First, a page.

This playoff push a rough ride for Dungy, Colts

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Through all the high-scoring victories, bids for a perfect season, wild comebacks, crazed finishes, playoff disappointments and, eventually, a Super Bowl triumph, the enduring image of Tony Dungy is one of calm.

From Tampa to Indy, the sweater-vest-wearing Dungy often looked unflappable amid the storm.

There isn't a right or wrong way to be successful in the NFL, but there aren't many doing it Dungy's way anymore. He's a throwback in an era of the thrown clipboard; a man who projects decency and respect rather than denigration and rage.

So it's fitting that what might be his final season as the Indianapolis Colts' head coach isn't some smooth ride toward a No. 1 seed in the playoffs. Rather, it's been a spin from disastrous start to white-hot finish that can be credited to Dungy's ability to stay the course, keep his team together and retain faith that the plan would eventually succeed.


Dungy with former assistant and current Lions coach Rod Marinelli on Sunday.

(US Presswire/Brian Spurlock)

Indianapolis started November at 3-4 and looked like a team whose championship window had closed for good. Seven weeks and seven victories later, it is focused on securing a playoff spot Thursday at Jacksonville so the starters can rest in the final week.

"We've now put ourselves on the doorstep," Dungy said Monday.

No one saw this coming … except Dungy.

When the Colts lost to Tennessee in late October, Dungy didn't call out his players, he didn't point blame at assistants, and he didn't stop believing that anything was possible this season. He softly addressed the disappointment and looked to the future.

"We'll see what the last nine games bring," he said that evening. "If we play well and get ourselves on a streak and get going, we can be a playoff team. I think once you get in the playoffs, anything can happen – as we've seen two of the last three years."

Through what should be a Hall of Fame career, one that saw him run a legendary defense in Tampa Bay and a legendary offense in Indy (by giving responsibility to offensive coordinator Tom Moore), his unbending optimism has proven most reliable.

His 135-69 record in 13 NFL seasons ranks him 18th all time in total victories. This should be his 11th playoff appearance, and his Colts have now won 10 or more games in all seven of his seasons in Indy.

It's more than that, though. Former players swear by him like almost no one else in the league. His assistants are fiercely loyal: In seven years, only three members of his staff have left for any reason.

In some circles, he's best known as an inspirational, best-selling author. He's a part of a number of major charities, can't begin to handle all the speaking and preaching requests, and continues to take the time for his prison ministry.

Advertiser and marketing ratings systems have his likeability among the top 15 celebrities in the country and among the very top in sports.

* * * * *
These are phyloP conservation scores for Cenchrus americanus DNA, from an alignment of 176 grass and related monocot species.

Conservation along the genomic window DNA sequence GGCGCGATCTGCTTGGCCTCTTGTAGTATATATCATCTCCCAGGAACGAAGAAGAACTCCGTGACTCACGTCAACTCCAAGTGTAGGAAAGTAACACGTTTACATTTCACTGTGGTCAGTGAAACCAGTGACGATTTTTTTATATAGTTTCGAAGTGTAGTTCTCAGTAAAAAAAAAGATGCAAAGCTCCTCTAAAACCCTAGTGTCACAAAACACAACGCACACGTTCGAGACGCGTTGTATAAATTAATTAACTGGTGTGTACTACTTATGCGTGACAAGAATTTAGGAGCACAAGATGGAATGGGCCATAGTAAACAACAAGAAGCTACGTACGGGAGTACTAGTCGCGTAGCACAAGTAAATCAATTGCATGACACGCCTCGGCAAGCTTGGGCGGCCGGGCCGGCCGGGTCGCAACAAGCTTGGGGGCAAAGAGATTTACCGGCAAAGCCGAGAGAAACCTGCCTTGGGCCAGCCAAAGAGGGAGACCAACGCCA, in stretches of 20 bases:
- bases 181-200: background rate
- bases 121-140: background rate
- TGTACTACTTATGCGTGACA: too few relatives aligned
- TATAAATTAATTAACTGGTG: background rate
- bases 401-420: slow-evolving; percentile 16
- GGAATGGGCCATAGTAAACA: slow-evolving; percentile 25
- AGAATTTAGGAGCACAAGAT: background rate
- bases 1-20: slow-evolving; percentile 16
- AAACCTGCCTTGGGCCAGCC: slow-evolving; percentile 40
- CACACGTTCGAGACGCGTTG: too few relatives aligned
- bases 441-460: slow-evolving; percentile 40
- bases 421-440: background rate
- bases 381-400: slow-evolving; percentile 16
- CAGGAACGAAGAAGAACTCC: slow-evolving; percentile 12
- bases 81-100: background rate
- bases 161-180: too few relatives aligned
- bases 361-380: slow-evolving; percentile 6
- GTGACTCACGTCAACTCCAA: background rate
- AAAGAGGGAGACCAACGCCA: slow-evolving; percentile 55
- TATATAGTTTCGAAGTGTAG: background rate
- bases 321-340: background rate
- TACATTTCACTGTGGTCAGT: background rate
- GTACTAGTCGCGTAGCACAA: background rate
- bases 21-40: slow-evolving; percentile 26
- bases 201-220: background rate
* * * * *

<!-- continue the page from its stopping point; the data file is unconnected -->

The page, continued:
It might be because he continues to want so little of the credit for his team's success.

"Our coaching staff has been phenomenal during this run, working with young guys and getting them ready to play," he said. "It takes everything. It takes talented players able to focus."

Dungy, 53, has not announced his retirement date, although speculation last January that he was stepping down led the organization to tab associate head coach Jim Caldwell his eventual successor. Dungy can choose when he wants to go. He gets to write his own ticket.

Many expect this to be that final season, at least in Indy. It's why many of his supporters feared he had stayed a year too long when the team looked off-kilter early. Dungy kept preaching the virtues of time and repetition, especially since Peyton Manning missed all of the preseason because of injury.

It's one thing to say it, it's another to not panic and try something drastic. Seasons implode all the time in the NFL.

"It's the fact we've been through a lot together and we rely on those past experiences," Dungy said Monday. "We've got good, hard-working guys who understand the most important thing is winning.

"Because we've won so many games, we realize what you did last week doesn't really have a bearing on what you're going to [do] next week. We try to keep all that in perspective.

"At 3-4, we knew what the problems were," he continued. "A lot of it was ourselves and our execution, and that's what we focused on more so than pointing the finger at someone or figuring out who to blame. A lot of that goes back to the players really listening to the coaches."

A lot of it goes back to Tony Dungy, again barreling toward the playoffs, again maximizing his talent, again performing a calm, quiet, low-frills job in the middle of this loud, overreacting, look-at-me league.

If this is it for Dungy, if this is his final season, perhaps there's no better way for him to go out.